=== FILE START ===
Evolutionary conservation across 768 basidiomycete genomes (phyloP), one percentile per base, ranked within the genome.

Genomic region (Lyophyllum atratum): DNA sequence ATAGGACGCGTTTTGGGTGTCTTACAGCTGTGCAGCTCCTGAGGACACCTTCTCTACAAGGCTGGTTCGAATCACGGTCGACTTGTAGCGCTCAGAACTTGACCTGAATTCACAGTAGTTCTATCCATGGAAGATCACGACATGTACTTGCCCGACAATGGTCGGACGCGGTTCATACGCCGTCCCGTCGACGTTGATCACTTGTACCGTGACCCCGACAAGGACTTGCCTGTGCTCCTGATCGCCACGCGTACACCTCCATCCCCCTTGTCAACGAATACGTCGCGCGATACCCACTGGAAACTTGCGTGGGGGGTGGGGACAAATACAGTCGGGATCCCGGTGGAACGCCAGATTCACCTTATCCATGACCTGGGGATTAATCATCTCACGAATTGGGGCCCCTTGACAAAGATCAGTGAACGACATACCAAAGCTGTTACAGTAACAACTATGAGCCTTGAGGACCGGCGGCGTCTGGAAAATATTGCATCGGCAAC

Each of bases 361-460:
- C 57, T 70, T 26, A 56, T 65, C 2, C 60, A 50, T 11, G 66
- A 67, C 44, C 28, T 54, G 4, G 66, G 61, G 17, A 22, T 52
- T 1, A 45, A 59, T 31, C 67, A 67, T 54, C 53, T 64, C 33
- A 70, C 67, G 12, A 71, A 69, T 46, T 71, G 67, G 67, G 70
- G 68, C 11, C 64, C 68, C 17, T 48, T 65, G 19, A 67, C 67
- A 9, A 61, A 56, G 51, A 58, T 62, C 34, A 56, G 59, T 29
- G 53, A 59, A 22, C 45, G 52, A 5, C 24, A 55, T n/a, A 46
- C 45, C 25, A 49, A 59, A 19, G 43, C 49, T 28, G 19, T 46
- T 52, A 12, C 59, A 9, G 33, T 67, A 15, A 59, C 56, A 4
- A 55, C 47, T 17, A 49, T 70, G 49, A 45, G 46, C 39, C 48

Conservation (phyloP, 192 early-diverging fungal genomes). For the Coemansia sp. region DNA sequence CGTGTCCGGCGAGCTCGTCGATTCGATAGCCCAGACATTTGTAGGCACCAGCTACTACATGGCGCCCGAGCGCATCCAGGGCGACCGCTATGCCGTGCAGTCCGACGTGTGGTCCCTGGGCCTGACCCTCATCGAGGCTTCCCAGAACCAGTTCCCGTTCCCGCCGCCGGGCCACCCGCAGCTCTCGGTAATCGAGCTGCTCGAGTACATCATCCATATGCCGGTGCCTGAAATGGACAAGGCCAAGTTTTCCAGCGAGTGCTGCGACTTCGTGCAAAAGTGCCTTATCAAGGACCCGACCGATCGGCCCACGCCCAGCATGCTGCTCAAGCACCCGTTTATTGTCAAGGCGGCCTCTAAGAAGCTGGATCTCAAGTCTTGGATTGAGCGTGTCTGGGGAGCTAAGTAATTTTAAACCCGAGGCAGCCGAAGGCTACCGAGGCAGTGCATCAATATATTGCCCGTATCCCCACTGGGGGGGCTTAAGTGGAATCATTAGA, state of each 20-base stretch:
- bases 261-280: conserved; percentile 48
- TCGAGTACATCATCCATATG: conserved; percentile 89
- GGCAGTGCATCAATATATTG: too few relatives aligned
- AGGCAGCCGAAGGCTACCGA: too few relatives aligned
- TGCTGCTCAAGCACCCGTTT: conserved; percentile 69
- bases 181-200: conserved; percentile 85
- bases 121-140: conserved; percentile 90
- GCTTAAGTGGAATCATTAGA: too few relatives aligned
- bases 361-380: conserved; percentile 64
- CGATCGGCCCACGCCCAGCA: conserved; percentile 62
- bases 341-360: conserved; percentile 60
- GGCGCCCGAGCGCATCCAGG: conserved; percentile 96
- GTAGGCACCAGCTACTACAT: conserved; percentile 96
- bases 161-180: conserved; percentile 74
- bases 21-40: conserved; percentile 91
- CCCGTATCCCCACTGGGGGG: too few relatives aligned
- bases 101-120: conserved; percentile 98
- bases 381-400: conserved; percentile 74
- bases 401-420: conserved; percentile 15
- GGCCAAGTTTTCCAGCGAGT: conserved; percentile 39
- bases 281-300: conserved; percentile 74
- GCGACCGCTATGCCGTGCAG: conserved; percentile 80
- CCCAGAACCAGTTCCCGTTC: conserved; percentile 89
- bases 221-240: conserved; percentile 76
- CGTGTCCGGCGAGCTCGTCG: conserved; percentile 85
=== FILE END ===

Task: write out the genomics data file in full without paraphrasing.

Evolutionary conservation across 768 basidiomycete genomes (phyloP), one percentile per base, ranked within the genome.

Genomic region (Lyophyllum atratum): DNA sequence ATAGGACGCGTTTTGGGTGTCTTACAGCTGTGCAGCTCCTGAGGACACCTTCTCTACAAGGCTGGTTCGAATCACGGTCGACTTGTAGCGCTCAGAACTTGACCTGAATTCACAGTAGTTCTATCCATGGAAGATCACGACATGTACTTGCCCGACAATGGTCGGACGCGGTTCATACGCCGTCCCGTCGACGTTGATCACTTGTACCGTGACCCCGACAAGGACTTGCCTGTGCTCCTGATCGCCACGCGTACACCTCCATCCCCCTTGTCAACGAATACGTCGCGCGATACCCACTGGAAACTTGCGTGGGGGGTGGGGACAAATACAGTCGGGATCCCGGTGGAACGCCAGATTCACCTTATCCATGACCTGGGGATTAATCATCTCACGAATTGGGGCCCCTTGACAAAGATCAGTGAACGACATACCAAAGCTGTTACAGTAACAACTATGAGCCTTGAGGACCGGCGGCGTCTGGAAAATATTGCATCGGCAAC

Each of bases 361-460:
- C 57, T 70, T 26, A 56, T 65, C 2, C 60, A 50, T 11, G 66
- A 67, C 44, C 28, T 54, G 4, G 66, G 61, G 17, A 22, T 52
- T 1, A 45, A 59, T 31, C 67, A 67, T 54, C 53, T 64, C 33
- A 70, C 67, G 12, A 71, A 69, T 46, T 71, G 67, G 67, G 70
- G 68, C 11, C 64, C 68, C 17, T 48, T 65, G 19, A 67, C 67
- A 9, A 61, A 56, G 51, A 58, T 62, C 34, A 56, G 59, T 29
- G 53, A 59, A 22, C 45, G 52, A 5, C 24, A 55, T n/a, A 46
- C 45, C 25, A 49, A 59, A 19, G 43, C 49, T 28, G 19, T 46
- T 52, A 12, C 59, A 9, G 33, T 67, A 15, A 59, C 56, A 4
- A 55, C 47, T 17, A 49, T 70, G 49, A 45, G 46, C 39, C 48

Conservation (phyloP, 192 early-diverging fungal genomes). For the Coemansia sp. region DNA sequence CGTGTCCGGCGAGCTCGTCGATTCGATAGCCCAGACATTTGTAGGCACCAGCTACTACATGGCGCCCGAGCGCATCCAGGGCGACCGCTATGCCGTGCAGTCCGACGTGTGGTCCCTGGGCCTGACCCTCATCGAGGCTTCCCAGAACCAGTTCCCGTTCCCGCCGCCGGGCCACCCGCAGCTCTCGGTAATCGAGCTGCTCGAGTACATCATCCATATGCCGGTGCCTGAAATGGACAAGGCCAAGTTTTCCAGCGAGTGCTGCGACTTCGTGCAAAAGTGCCTTATCAAGGACCCGACCGATCGGCCCACGCCCAGCATGCTGCTCAAGCACCCGTTTATTGTCAAGGCGGCCTCTAAGAAGCTGGATCTCAAGTCTTGGATTGAGCGTGTCTGGGGAGCTAAGTAATTTTAAACCCGAGGCAGCCGAAGGCTACCGAGGCAGTGCATCAATATATTGCCCGTATCCCCACTGGGGGGGCTTAAGTGGAATCATTAGA, state of each 20-base stretch:
- bases 261-280: conserved; percentile 48
- TCGAGTACATCATCCATATG: conserved; percentile 89
- GGCAGTGCATCAATATATTG: too few relatives aligned
- AGGCAGCCGAAGGCTACCGA: too few relatives aligned
- TGCTGCTCAAGCACCCGTTT: conserved; percentile 69
- bases 181-200: conserved; percentile 85
- bases 121-140: conserved; percentile 90
- GCTTAAGTGGAATCATTAGA: too few relatives aligned
- bases 361-380: conserved; percentile 64
- CGATCGGCCCACGCCCAGCA: conserved; percentile 62
- bases 341-360: conserved; percentile 60
- GGCGCCCGAGCGCATCCAGG: conserved; percentile 96
- GTAGGCACCAGCTACTACAT: conserved; percentile 96
- bases 161-180: conserved; percentile 74
- bases 21-40: conserved; percentile 91
- CCCGTATCCCCACTGGGGGG: too few relatives aligned
- bases 101-120: conserved; percentile 98
- bases 381-400: conserved; percentile 74
- bases 401-420: conserved; percentile 15
- GGCCAAGTTTTCCAGCGAGT: conserved; percentile 39
- bases 281-300: conserved; percentile 74
- GCGACCGCTATGCCGTGCAG: conserved; percentile 80
- CCCAGAACCAGTTCCCGTTC: conserved; percentile 89
- bases 221-240: conserved; percentile 76
- CGTGTCCGGCGAGCTCGTCG: conserved; percentile 85